Whether you’re on two wheels or four - or sixteen, for that matter - you want to keep them all firmly on the road where they are supposed to be. Whatever your vehicle, here are some tips to keep you on the straight and narrow.
Biking on the roads in Norway means you have to follow much the same rules as cars and motorcycles do: Keep to the right, give way to those coming from your right, and don’t drink and bike. The same traffic regulations and road signs apply to you as to cars and other vehicles on the roads.
As a bicyclist you have some more options, however. You may bike on the pavement if no bike lane is available, as long as you adapt your speed to that of the pedestrians. You may bike across pedestrian crossings, but cars will not be obliged to stop for you unless you dismount and cross the road on foot.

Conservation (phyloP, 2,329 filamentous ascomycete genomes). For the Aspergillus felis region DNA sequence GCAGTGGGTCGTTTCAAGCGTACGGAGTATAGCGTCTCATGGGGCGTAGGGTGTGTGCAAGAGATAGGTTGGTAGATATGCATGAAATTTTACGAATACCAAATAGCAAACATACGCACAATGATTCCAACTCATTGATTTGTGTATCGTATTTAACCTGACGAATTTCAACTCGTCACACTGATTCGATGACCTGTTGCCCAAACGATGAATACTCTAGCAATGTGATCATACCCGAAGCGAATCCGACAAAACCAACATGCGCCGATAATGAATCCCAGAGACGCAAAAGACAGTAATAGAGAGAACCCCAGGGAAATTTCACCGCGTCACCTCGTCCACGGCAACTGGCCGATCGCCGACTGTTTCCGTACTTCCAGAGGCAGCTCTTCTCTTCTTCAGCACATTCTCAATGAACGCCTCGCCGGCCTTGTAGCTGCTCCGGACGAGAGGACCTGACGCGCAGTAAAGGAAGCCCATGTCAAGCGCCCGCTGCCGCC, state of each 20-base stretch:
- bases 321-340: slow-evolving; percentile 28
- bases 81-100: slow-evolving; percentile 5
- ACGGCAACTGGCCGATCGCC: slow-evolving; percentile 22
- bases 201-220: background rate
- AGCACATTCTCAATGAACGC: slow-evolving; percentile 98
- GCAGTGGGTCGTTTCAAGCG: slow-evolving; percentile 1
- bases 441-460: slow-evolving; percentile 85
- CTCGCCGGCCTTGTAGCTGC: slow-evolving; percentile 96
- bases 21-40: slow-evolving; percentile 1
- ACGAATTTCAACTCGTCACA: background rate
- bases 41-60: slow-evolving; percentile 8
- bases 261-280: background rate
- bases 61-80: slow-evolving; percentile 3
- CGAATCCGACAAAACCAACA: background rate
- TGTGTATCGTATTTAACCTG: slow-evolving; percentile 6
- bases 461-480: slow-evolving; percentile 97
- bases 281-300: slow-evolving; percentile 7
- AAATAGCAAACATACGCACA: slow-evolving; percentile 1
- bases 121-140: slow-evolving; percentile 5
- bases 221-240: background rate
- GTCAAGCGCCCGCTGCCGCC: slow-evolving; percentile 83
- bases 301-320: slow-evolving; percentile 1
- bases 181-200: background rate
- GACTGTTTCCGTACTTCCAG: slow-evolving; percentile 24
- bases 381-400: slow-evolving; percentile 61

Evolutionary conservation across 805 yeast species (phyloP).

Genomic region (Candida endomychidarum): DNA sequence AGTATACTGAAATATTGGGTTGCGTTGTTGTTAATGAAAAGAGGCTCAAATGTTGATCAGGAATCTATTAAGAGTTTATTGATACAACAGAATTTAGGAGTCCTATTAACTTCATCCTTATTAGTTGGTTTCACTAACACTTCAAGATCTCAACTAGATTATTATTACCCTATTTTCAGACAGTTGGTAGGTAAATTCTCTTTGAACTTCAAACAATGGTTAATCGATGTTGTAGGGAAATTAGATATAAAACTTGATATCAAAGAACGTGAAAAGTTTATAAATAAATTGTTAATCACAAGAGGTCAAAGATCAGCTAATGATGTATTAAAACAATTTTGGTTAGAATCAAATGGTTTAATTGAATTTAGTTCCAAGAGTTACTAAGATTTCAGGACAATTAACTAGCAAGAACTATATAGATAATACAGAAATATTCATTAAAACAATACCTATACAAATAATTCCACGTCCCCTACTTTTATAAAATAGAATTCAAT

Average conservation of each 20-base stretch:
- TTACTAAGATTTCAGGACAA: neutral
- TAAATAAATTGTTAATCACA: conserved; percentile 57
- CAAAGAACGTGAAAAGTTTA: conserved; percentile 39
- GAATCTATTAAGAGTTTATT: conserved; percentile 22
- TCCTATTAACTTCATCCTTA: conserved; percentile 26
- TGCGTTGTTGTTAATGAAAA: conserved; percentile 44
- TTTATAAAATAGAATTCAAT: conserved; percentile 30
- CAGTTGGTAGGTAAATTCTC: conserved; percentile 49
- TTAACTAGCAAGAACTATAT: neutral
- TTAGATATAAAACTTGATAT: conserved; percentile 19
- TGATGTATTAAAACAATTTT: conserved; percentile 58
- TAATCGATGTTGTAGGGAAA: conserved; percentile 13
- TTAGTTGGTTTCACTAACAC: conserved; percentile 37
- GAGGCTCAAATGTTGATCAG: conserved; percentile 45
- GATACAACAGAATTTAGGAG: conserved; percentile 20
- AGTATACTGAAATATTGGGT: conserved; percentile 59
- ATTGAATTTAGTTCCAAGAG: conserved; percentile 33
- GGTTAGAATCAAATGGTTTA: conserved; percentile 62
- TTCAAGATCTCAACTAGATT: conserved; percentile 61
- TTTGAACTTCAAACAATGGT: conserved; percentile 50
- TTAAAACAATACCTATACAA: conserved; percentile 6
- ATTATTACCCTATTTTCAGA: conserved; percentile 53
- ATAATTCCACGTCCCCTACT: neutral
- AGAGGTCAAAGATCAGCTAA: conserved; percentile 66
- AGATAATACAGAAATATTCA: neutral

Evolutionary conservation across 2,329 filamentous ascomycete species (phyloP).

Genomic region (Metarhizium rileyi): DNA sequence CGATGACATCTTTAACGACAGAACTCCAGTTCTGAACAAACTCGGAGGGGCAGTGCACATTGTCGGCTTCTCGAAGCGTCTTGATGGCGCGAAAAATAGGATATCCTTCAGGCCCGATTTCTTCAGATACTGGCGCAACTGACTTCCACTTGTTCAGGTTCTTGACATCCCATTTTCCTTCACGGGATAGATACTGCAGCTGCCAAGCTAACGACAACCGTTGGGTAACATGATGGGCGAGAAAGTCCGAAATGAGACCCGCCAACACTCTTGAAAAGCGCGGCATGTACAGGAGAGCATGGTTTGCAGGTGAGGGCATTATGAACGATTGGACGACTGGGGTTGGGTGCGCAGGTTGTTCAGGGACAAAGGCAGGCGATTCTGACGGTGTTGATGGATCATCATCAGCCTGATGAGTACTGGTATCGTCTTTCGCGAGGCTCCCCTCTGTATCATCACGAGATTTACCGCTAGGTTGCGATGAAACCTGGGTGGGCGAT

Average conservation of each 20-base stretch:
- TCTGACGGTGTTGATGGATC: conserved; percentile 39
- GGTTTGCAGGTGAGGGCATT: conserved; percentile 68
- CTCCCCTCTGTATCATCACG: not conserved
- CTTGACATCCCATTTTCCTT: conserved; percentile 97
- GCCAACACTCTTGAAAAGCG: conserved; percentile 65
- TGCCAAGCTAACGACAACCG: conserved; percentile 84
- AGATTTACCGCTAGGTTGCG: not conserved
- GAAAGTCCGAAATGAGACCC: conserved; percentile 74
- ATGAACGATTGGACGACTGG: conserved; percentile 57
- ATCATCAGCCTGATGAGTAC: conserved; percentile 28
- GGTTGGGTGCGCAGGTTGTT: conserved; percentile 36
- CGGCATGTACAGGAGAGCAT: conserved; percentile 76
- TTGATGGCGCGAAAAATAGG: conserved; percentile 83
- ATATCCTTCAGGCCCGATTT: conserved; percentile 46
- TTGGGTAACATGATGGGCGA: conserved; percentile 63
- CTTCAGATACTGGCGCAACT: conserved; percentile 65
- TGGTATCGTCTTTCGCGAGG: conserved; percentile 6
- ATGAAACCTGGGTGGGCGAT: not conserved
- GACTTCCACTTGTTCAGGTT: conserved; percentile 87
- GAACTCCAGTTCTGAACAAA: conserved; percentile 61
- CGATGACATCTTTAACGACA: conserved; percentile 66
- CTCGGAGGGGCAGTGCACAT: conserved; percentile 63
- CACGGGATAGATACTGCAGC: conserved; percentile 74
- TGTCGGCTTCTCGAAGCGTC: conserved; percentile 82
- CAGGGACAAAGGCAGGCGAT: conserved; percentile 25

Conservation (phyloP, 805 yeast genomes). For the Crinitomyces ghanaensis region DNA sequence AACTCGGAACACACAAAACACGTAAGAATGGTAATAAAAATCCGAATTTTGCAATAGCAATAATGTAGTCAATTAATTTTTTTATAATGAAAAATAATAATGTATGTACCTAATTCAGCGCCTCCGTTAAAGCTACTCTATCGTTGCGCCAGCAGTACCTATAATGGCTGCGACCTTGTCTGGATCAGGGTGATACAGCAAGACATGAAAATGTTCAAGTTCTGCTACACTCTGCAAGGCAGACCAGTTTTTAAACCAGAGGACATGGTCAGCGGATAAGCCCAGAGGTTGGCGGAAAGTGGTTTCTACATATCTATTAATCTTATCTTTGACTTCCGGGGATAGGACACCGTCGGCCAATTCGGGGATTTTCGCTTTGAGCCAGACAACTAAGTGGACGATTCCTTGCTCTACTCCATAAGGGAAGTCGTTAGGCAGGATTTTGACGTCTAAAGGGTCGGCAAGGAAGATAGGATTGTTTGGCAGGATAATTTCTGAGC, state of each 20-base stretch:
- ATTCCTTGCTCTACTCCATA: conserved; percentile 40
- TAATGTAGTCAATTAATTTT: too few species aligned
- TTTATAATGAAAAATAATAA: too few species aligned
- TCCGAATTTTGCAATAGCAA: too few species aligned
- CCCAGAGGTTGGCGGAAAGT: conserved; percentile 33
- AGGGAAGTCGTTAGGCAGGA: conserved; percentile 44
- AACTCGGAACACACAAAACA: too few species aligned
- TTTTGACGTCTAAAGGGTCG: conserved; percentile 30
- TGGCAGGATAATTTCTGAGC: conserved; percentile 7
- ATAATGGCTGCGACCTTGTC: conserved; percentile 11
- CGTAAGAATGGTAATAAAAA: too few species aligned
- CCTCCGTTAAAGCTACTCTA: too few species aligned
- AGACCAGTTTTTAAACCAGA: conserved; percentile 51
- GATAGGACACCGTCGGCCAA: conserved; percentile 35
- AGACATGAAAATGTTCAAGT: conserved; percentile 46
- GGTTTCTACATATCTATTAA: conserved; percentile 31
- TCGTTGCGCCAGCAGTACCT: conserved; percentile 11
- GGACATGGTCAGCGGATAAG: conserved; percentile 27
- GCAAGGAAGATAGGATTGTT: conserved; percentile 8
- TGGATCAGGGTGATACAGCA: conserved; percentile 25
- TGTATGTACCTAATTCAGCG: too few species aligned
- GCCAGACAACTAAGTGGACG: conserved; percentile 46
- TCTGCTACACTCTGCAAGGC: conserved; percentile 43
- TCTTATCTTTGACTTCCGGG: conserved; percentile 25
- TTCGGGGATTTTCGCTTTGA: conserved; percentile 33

You may not bike on motorways and dual carriageways, as well as in some tunnels. This will be clearly indicated by traffic signs.
Before you turn left or right, indicate the direction by extending your hand. You may not bike against the direction of traffic in a one-way street, unless permission to do so is specifically indicated on traffic signs.
Always wear a helmet when biking. Wearing a high visibility vest is not mandatory, but is still a good idea. Also note that only children under the age of 10 may be carried as passengers on a bicycle.
By all means, enjoy Norway to the fullest, but be careful while you do so. After all, we'd like you to come back and see us again, and enjoy the rest of what we have to offer.
There is much to enjoy among the peaks, valleys and plateaus, but the beauty and serenity can quickly turn dangerous. Make sure your training, your knowledge of the area, and your equipment, are all equally well suited for the trip.
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